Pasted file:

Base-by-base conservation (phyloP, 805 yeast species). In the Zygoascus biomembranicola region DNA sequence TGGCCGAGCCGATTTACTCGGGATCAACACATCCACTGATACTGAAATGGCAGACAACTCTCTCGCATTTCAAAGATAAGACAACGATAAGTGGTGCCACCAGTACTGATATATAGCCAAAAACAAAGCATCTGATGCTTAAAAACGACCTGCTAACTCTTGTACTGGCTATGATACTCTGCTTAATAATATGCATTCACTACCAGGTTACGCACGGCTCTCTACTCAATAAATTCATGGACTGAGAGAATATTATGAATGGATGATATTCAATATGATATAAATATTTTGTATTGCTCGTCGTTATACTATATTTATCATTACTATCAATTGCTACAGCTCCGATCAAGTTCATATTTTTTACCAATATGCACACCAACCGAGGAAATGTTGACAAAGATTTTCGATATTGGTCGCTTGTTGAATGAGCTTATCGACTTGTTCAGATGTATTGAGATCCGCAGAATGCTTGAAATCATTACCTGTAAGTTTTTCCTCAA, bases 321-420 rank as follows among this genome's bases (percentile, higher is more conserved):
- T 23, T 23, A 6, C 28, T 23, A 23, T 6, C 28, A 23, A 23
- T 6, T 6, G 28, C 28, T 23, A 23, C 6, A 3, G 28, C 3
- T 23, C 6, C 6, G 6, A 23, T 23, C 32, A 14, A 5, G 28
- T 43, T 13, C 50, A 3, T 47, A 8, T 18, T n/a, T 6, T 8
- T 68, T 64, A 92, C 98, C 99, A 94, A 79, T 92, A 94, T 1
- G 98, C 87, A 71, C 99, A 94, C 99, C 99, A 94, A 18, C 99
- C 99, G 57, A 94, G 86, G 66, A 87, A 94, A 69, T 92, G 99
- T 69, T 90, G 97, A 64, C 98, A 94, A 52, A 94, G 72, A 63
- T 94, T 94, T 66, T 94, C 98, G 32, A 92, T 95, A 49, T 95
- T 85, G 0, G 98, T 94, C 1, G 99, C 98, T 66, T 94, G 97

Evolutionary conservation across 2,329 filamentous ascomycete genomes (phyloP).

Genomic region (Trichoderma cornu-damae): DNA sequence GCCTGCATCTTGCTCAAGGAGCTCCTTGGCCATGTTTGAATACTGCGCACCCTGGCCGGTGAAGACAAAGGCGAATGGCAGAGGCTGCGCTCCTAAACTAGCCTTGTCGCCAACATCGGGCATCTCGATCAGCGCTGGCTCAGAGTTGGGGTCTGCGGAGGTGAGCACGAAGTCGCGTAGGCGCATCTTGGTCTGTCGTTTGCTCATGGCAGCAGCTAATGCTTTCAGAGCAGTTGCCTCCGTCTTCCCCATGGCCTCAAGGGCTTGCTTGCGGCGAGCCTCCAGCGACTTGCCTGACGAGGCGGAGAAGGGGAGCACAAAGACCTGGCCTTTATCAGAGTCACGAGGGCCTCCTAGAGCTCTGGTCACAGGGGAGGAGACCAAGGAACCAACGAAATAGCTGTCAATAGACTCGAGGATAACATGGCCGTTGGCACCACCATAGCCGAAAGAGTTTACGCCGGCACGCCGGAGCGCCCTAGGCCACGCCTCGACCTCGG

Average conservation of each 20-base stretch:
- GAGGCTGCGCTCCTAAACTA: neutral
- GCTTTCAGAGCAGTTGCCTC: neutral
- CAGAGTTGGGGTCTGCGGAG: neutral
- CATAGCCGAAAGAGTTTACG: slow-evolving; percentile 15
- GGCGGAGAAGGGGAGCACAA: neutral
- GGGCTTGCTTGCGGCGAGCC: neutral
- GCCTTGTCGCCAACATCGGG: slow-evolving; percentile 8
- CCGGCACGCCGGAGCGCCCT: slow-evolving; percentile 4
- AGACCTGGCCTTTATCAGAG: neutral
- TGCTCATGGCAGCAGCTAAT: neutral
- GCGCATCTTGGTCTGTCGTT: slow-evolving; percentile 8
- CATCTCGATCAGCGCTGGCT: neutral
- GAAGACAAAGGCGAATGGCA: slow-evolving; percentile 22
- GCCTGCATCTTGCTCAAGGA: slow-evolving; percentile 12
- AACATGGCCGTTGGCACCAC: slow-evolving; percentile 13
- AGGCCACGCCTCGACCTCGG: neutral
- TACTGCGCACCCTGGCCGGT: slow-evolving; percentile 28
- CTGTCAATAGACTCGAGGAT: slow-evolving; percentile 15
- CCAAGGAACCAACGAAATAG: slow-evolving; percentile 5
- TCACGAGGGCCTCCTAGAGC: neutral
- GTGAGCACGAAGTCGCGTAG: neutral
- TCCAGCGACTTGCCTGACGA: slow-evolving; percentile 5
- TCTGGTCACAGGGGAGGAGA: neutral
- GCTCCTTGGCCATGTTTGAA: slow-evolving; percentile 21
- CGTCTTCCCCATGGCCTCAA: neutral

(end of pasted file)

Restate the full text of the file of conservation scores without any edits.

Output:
Base-by-base conservation (phyloP, 805 yeast species). In the Zygoascus biomembranicola region DNA sequence TGGCCGAGCCGATTTACTCGGGATCAACACATCCACTGATACTGAAATGGCAGACAACTCTCTCGCATTTCAAAGATAAGACAACGATAAGTGGTGCCACCAGTACTGATATATAGCCAAAAACAAAGCATCTGATGCTTAAAAACGACCTGCTAACTCTTGTACTGGCTATGATACTCTGCTTAATAATATGCATTCACTACCAGGTTACGCACGGCTCTCTACTCAATAAATTCATGGACTGAGAGAATATTATGAATGGATGATATTCAATATGATATAAATATTTTGTATTGCTCGTCGTTATACTATATTTATCATTACTATCAATTGCTACAGCTCCGATCAAGTTCATATTTTTTACCAATATGCACACCAACCGAGGAAATGTTGACAAAGATTTTCGATATTGGTCGCTTGTTGAATGAGCTTATCGACTTGTTCAGATGTATTGAGATCCGCAGAATGCTTGAAATCATTACCTGTAAGTTTTTCCTCAA, bases 321-420 rank as follows among this genome's bases (percentile, higher is more conserved):
- T 23, T 23, A 6, C 28, T 23, A 23, T 6, C 28, A 23, A 23
- T 6, T 6, G 28, C 28, T 23, A 23, C 6, A 3, G 28, C 3
- T 23, C 6, C 6, G 6, A 23, T 23, C 32, A 14, A 5, G 28
- T 43, T 13, C 50, A 3, T 47, A 8, T 18, T n/a, T 6, T 8
- T 68, T 64, A 92, C 98, C 99, A 94, A 79, T 92, A 94, T 1
- G 98, C 87, A 71, C 99, A 94, C 99, C 99, A 94, A 18, C 99
- C 99, G 57, A 94, G 86, G 66, A 87, A 94, A 69, T 92, G 99
- T 69, T 90, G 97, A 64, C 98, A 94, A 52, A 94, G 72, A 63
- T 94, T 94, T 66, T 94, C 98, G 32, A 92, T 95, A 49, T 95
- T 85, G 0, G 98, T 94, C 1, G 99, C 98, T 66, T 94, G 97

Evolutionary conservation across 2,329 filamentous ascomycete genomes (phyloP).

Genomic region (Trichoderma cornu-damae): DNA sequence GCCTGCATCTTGCTCAAGGAGCTCCTTGGCCATGTTTGAATACTGCGCACCCTGGCCGGTGAAGACAAAGGCGAATGGCAGAGGCTGCGCTCCTAAACTAGCCTTGTCGCCAACATCGGGCATCTCGATCAGCGCTGGCTCAGAGTTGGGGTCTGCGGAGGTGAGCACGAAGTCGCGTAGGCGCATCTTGGTCTGTCGTTTGCTCATGGCAGCAGCTAATGCTTTCAGAGCAGTTGCCTCCGTCTTCCCCATGGCCTCAAGGGCTTGCTTGCGGCGAGCCTCCAGCGACTTGCCTGACGAGGCGGAGAAGGGGAGCACAAAGACCTGGCCTTTATCAGAGTCACGAGGGCCTCCTAGAGCTCTGGTCACAGGGGAGGAGACCAAGGAACCAACGAAATAGCTGTCAATAGACTCGAGGATAACATGGCCGTTGGCACCACCATAGCCGAAAGAGTTTACGCCGGCACGCCGGAGCGCCCTAGGCCACGCCTCGACCTCGG

Average conservation of each 20-base stretch:
- GAGGCTGCGCTCCTAAACTA: neutral
- GCTTTCAGAGCAGTTGCCTC: neutral
- CAGAGTTGGGGTCTGCGGAG: neutral
- CATAGCCGAAAGAGTTTACG: slow-evolving; percentile 15
- GGCGGAGAAGGGGAGCACAA: neutral
- GGGCTTGCTTGCGGCGAGCC: neutral
- GCCTTGTCGCCAACATCGGG: slow-evolving; percentile 8
- CCGGCACGCCGGAGCGCCCT: slow-evolving; percentile 4
- AGACCTGGCCTTTATCAGAG: neutral
- TGCTCATGGCAGCAGCTAAT: neutral
- GCGCATCTTGGTCTGTCGTT: slow-evolving; percentile 8
- CATCTCGATCAGCGCTGGCT: neutral
- GAAGACAAAGGCGAATGGCA: slow-evolving; percentile 22
- GCCTGCATCTTGCTCAAGGA: slow-evolving; percentile 12
- AACATGGCCGTTGGCACCAC: slow-evolving; percentile 13
- AGGCCACGCCTCGACCTCGG: neutral
- TACTGCGCACCCTGGCCGGT: slow-evolving; percentile 28
- CTGTCAATAGACTCGAGGAT: slow-evolving; percentile 15
- CCAAGGAACCAACGAAATAG: slow-evolving; percentile 5
- TCACGAGGGCCTCCTAGAGC: neutral
- GTGAGCACGAAGTCGCGTAG: neutral
- TCCAGCGACTTGCCTGACGA: slow-evolving; percentile 5
- TCTGGTCACAGGGGAGGAGA: neutral
- GCTCCTTGGCCATGTTTGAA: slow-evolving; percentile 21
- CGTCTTCCCCATGGCCTCAA: neutral